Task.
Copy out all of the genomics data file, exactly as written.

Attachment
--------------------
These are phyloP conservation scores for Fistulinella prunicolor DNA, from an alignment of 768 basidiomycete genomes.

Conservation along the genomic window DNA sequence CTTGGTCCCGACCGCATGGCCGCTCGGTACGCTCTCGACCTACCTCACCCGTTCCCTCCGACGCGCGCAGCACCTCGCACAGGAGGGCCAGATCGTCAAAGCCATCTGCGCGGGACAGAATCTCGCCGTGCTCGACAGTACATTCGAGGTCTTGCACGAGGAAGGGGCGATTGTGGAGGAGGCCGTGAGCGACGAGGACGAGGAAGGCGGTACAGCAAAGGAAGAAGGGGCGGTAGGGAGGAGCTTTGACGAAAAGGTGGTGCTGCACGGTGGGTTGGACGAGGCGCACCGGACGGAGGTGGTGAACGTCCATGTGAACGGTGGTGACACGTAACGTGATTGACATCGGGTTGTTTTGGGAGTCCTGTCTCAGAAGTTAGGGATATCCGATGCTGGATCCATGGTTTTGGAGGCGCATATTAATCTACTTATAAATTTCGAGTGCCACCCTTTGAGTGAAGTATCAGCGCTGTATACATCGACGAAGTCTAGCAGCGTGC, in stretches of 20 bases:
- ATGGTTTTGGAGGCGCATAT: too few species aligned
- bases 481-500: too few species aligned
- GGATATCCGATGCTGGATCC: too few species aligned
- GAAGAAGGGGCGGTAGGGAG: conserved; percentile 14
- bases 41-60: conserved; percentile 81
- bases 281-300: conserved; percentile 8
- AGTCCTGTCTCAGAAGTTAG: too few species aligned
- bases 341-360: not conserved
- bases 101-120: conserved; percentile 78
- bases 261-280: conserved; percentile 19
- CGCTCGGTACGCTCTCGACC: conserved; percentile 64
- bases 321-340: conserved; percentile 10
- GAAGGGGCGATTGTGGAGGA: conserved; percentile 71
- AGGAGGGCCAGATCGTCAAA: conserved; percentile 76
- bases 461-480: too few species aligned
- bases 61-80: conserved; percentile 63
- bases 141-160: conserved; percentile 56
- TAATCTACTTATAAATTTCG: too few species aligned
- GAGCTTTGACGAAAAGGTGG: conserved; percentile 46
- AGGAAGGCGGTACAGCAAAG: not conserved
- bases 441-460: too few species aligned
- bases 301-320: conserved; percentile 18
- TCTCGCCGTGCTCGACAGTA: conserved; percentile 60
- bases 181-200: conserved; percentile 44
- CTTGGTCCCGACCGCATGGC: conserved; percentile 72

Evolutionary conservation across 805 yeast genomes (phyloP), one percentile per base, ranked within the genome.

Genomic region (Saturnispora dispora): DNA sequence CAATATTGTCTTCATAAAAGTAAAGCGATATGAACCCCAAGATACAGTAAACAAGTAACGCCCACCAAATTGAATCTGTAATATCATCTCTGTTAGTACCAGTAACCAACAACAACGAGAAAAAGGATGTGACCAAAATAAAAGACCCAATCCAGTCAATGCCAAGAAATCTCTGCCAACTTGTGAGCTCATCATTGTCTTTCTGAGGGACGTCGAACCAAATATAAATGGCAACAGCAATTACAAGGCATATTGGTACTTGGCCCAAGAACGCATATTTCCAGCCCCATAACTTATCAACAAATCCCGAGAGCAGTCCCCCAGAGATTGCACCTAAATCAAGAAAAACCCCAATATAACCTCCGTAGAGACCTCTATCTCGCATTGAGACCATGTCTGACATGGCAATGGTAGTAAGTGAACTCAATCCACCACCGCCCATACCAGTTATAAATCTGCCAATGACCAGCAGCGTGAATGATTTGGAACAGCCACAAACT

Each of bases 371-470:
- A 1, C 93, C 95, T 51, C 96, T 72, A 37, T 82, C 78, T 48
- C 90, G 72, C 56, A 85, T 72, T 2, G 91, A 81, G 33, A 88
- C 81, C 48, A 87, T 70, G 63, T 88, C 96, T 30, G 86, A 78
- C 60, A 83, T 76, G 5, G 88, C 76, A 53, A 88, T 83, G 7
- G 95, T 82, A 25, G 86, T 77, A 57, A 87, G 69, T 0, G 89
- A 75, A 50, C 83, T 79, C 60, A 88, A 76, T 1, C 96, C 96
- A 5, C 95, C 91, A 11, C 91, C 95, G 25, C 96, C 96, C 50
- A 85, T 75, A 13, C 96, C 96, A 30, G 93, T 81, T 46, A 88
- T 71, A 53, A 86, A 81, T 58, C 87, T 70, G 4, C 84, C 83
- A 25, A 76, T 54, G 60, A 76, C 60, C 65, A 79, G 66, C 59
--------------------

These are phyloP conservation scores for Fistulinella prunicolor DNA, from an alignment of 768 basidiomycete genomes.

Conservation along the genomic window DNA sequence CTTGGTCCCGACCGCATGGCCGCTCGGTACGCTCTCGACCTACCTCACCCGTTCCCTCCGACGCGCGCAGCACCTCGCACAGGAGGGCCAGATCGTCAAAGCCATCTGCGCGGGACAGAATCTCGCCGTGCTCGACAGTACATTCGAGGTCTTGCACGAGGAAGGGGCGATTGTGGAGGAGGCCGTGAGCGACGAGGACGAGGAAGGCGGTACAGCAAAGGAAGAAGGGGCGGTAGGGAGGAGCTTTGACGAAAAGGTGGTGCTGCACGGTGGGTTGGACGAGGCGCACCGGACGGAGGTGGTGAACGTCCATGTGAACGGTGGTGACACGTAACGTGATTGACATCGGGTTGTTTTGGGAGTCCTGTCTCAGAAGTTAGGGATATCCGATGCTGGATCCATGGTTTTGGAGGCGCATATTAATCTACTTATAAATTTCGAGTGCCACCCTTTGAGTGAAGTATCAGCGCTGTATACATCGACGAAGTCTAGCAGCGTGC, in stretches of 20 bases:
- ATGGTTTTGGAGGCGCATAT: too few species aligned
- bases 481-500: too few species aligned
- GGATATCCGATGCTGGATCC: too few species aligned
- GAAGAAGGGGCGGTAGGGAG: conserved; percentile 14
- bases 41-60: conserved; percentile 81
- bases 281-300: conserved; percentile 8
- AGTCCTGTCTCAGAAGTTAG: too few species aligned
- bases 341-360: not conserved
- bases 101-120: conserved; percentile 78
- bases 261-280: conserved; percentile 19
- CGCTCGGTACGCTCTCGACC: conserved; percentile 64
- bases 321-340: conserved; percentile 10
- GAAGGGGCGATTGTGGAGGA: conserved; percentile 71
- AGGAGGGCCAGATCGTCAAA: conserved; percentile 76
- bases 461-480: too few species aligned
- bases 61-80: conserved; percentile 63
- bases 141-160: conserved; percentile 56
- TAATCTACTTATAAATTTCG: too few species aligned
- GAGCTTTGACGAAAAGGTGG: conserved; percentile 46
- AGGAAGGCGGTACAGCAAAG: not conserved
- bases 441-460: too few species aligned
- bases 301-320: conserved; percentile 18
- TCTCGCCGTGCTCGACAGTA: conserved; percentile 60
- bases 181-200: conserved; percentile 44
- CTTGGTCCCGACCGCATGGC: conserved; percentile 72

Evolutionary conservation across 805 yeast genomes (phyloP), one percentile per base, ranked within the genome.

Genomic region (Saturnispora dispora): DNA sequence CAATATTGTCTTCATAAAAGTAAAGCGATATGAACCCCAAGATACAGTAAACAAGTAACGCCCACCAAATTGAATCTGTAATATCATCTCTGTTAGTACCAGTAACCAACAACAACGAGAAAAAGGATGTGACCAAAATAAAAGACCCAATCCAGTCAATGCCAAGAAATCTCTGCCAACTTGTGAGCTCATCATTGTCTTTCTGAGGGACGTCGAACCAAATATAAATGGCAACAGCAATTACAAGGCATATTGGTACTTGGCCCAAGAACGCATATTTCCAGCCCCATAACTTATCAACAAATCCCGAGAGCAGTCCCCCAGAGATTGCACCTAAATCAAGAAAAACCCCAATATAACCTCCGTAGAGACCTCTATCTCGCATTGAGACCATGTCTGACATGGCAATGGTAGTAAGTGAACTCAATCCACCACCGCCCATACCAGTTATAAATCTGCCAATGACCAGCAGCGTGAATGATTTGGAACAGCCACAAACT

Each of bases 371-470:
- A 1, C 93, C 95, T 51, C 96, T 72, A 37, T 82, C 78, T 48
- C 90, G 72, C 56, A 85, T 72, T 2, G 91, A 81, G 33, A 88
- C 81, C 48, A 87, T 70, G 63, T 88, C 96, T 30, G 86, A 78
- C 60, A 83, T 76, G 5, G 88, C 76, A 53, A 88, T 83, G 7
- G 95, T 82, A 25, G 86, T 77, A 57, A 87, G 69, T 0, G 89
- A 75, A 50, C 83, T 79, C 60, A 88, A 76, T 1, C 96, C 96
- A 5, C 95, C 91, A 11, C 91, C 95, G 25, C 96, C 96, C 50
- A 85, T 75, A 13, C 96, C 96, A 30, G 93, T 81, T 46, A 88
- T 71, A 53, A 86, A 81, T 58, C 87, T 70, G 4, C 84, C 83
- A 25, A 76, T 54, G 60, A 76, C 60, C 65, A 79, G 66, C 59